The French youth are rioting over retirement ages, and I’ve seen it claimed that they’re failing to act in their own interests. More generous retirements have to be paid for by someone, and that “someone” will have to be the young workers. Why on earth are they shooting themselves in the foot like this? Why aren’t they acting in their class (err, age cohort) interests?
One of my favorite authors, Theodore Dalrymple, writes:
The lycéens’ demonstrations against the increase in the retirement age seemed to me something of a failure of the Cartesian critical spirit on which the French pride themselves… Whose labor, after all, do these lycéens imagine will pay for all of the unfunded pension obligations of the French state, as pensioners live longer and longer? Where do they imagine the money will come from?
He has a point here, but his explanation falls a bit short:
What probably accounts for the strikes is a mixture of combativeness—the prejudice that being against something is inherently superior, morally speaking, to being for it—and a desire for a day off from school.
Combativeness, sure. Nothing ever happens in France without someone going on strike. And nothing really important happens without a general strike. Now, the leaders do tend to be students, so I can’t dismiss the day off school hypothesis out of hand. But let’s at least look at the students’ own professed motives. Here’s what one of them had to say:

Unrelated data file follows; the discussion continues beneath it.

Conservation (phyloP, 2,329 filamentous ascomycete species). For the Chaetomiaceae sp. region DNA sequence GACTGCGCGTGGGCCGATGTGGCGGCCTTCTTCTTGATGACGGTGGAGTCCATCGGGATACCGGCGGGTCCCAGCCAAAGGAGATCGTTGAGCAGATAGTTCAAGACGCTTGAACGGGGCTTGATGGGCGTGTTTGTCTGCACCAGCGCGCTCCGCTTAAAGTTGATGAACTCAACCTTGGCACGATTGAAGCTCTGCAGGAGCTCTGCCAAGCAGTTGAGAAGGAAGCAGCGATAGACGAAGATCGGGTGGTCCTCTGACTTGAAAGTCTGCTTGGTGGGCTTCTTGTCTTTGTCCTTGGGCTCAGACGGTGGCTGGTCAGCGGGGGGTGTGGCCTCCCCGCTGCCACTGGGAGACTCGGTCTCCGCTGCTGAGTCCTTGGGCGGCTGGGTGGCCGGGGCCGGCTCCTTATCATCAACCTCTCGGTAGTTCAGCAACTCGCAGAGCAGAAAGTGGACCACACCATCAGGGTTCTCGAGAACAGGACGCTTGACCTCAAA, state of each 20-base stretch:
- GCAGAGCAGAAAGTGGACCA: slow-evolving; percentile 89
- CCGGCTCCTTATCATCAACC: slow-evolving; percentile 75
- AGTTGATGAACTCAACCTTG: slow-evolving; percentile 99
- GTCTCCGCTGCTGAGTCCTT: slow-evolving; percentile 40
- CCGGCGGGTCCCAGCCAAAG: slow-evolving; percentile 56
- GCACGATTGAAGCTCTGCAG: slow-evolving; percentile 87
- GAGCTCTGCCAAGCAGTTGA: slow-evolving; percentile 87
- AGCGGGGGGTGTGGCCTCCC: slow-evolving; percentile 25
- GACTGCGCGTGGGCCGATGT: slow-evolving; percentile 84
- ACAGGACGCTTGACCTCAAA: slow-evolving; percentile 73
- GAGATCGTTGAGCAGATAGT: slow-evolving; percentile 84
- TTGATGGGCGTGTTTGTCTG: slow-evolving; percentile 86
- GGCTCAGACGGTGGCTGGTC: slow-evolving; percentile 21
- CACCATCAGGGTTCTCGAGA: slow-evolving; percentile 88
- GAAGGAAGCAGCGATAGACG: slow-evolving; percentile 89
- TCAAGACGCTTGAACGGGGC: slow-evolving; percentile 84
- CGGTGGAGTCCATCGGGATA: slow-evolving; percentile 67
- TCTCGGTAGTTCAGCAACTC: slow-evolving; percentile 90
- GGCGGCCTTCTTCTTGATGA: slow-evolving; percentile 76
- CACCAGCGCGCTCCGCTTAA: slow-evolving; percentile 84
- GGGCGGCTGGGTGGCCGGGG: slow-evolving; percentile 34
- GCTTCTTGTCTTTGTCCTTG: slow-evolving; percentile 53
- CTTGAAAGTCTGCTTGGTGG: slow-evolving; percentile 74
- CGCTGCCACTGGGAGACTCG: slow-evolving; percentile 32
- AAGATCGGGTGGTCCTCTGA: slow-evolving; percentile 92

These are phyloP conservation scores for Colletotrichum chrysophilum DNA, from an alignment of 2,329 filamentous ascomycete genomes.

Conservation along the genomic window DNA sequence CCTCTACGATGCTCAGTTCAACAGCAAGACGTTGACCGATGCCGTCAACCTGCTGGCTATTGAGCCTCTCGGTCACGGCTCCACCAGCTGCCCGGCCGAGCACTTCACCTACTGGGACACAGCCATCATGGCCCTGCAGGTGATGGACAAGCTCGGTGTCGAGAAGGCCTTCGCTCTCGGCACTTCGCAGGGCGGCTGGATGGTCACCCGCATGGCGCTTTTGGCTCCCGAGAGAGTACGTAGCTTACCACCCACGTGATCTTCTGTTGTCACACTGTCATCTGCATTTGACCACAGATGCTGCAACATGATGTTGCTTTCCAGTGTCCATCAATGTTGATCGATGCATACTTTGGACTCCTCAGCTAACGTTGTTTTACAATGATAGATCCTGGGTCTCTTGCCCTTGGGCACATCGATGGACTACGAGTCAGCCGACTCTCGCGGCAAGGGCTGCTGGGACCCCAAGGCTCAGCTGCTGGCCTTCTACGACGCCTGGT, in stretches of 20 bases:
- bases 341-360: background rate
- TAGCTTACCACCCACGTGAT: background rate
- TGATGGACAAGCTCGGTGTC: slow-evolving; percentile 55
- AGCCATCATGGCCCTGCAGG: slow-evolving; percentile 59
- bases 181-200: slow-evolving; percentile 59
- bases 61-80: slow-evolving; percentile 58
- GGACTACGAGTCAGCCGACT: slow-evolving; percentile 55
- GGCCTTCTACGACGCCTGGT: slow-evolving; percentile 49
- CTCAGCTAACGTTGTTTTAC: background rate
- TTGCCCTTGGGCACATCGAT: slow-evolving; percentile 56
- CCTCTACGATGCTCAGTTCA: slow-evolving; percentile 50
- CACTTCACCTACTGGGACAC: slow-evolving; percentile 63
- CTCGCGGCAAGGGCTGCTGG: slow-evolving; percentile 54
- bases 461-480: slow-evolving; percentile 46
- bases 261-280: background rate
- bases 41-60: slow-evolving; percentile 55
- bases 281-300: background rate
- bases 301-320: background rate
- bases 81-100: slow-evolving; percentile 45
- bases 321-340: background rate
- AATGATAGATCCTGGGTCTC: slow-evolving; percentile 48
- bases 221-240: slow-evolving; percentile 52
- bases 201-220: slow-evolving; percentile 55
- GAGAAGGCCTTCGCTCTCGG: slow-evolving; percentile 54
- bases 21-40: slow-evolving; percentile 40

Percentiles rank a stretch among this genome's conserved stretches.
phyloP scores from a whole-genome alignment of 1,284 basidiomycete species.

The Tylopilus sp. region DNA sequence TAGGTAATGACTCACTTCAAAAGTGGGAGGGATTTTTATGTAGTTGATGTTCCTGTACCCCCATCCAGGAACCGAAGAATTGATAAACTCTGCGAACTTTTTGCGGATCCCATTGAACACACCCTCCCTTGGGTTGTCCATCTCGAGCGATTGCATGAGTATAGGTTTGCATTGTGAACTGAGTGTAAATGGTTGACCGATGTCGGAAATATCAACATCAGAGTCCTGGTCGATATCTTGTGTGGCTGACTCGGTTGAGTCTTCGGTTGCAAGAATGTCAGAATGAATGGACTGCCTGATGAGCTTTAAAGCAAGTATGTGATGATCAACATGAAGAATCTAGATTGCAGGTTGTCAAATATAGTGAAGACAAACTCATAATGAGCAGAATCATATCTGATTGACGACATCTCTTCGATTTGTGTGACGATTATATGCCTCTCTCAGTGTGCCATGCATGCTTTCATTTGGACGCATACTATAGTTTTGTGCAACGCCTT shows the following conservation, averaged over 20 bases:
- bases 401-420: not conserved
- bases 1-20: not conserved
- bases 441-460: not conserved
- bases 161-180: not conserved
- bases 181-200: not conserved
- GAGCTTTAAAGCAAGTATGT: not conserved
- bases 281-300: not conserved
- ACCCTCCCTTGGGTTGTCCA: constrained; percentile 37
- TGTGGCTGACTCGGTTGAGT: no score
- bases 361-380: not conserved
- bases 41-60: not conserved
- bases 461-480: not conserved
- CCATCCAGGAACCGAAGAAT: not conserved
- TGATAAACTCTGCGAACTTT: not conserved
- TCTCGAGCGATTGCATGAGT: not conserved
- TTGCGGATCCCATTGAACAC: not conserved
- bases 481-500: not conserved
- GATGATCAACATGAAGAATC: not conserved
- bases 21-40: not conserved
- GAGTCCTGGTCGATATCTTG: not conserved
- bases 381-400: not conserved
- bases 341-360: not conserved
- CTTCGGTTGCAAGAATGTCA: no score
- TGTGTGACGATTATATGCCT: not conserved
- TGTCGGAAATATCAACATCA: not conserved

“If the reform passes, we’ll have even fewer chances to find work, we young people, because the jobs will be freed up more slowly.”
The impulse is both subtler and more ridiculous than Dalrymple realizes. It’s our old friend, the lump of labor fallacy: Force the oldsters into retirement, and it’s like a jobs program for everyone else. There is only so much labor to go around – not like jobs are ever created, you know – so we’d better be sure we get our fair share of it. Or so the theory goes. The protest signs, insofar as they communicate anything worth repeating, have often read “Place aux jeunes!” – Make room for the young! – or similar.
Not that this approach to economics makes any sense, either theoretically or practically. Putting someone out of work faster means he’s not producing anymore, which makes the economy worse off on the whole. And “his” job won’t necessarily stick around, because retirement is often the least painful time at which to eliminate a position entirely. Today’s workers aren’t likely to be trained for the same types of work as their parents and grandparents, and they shouldn’t necessarily want to be. The lump of labor fallacy imagines a world frozen in time, not one of dynamism and growth.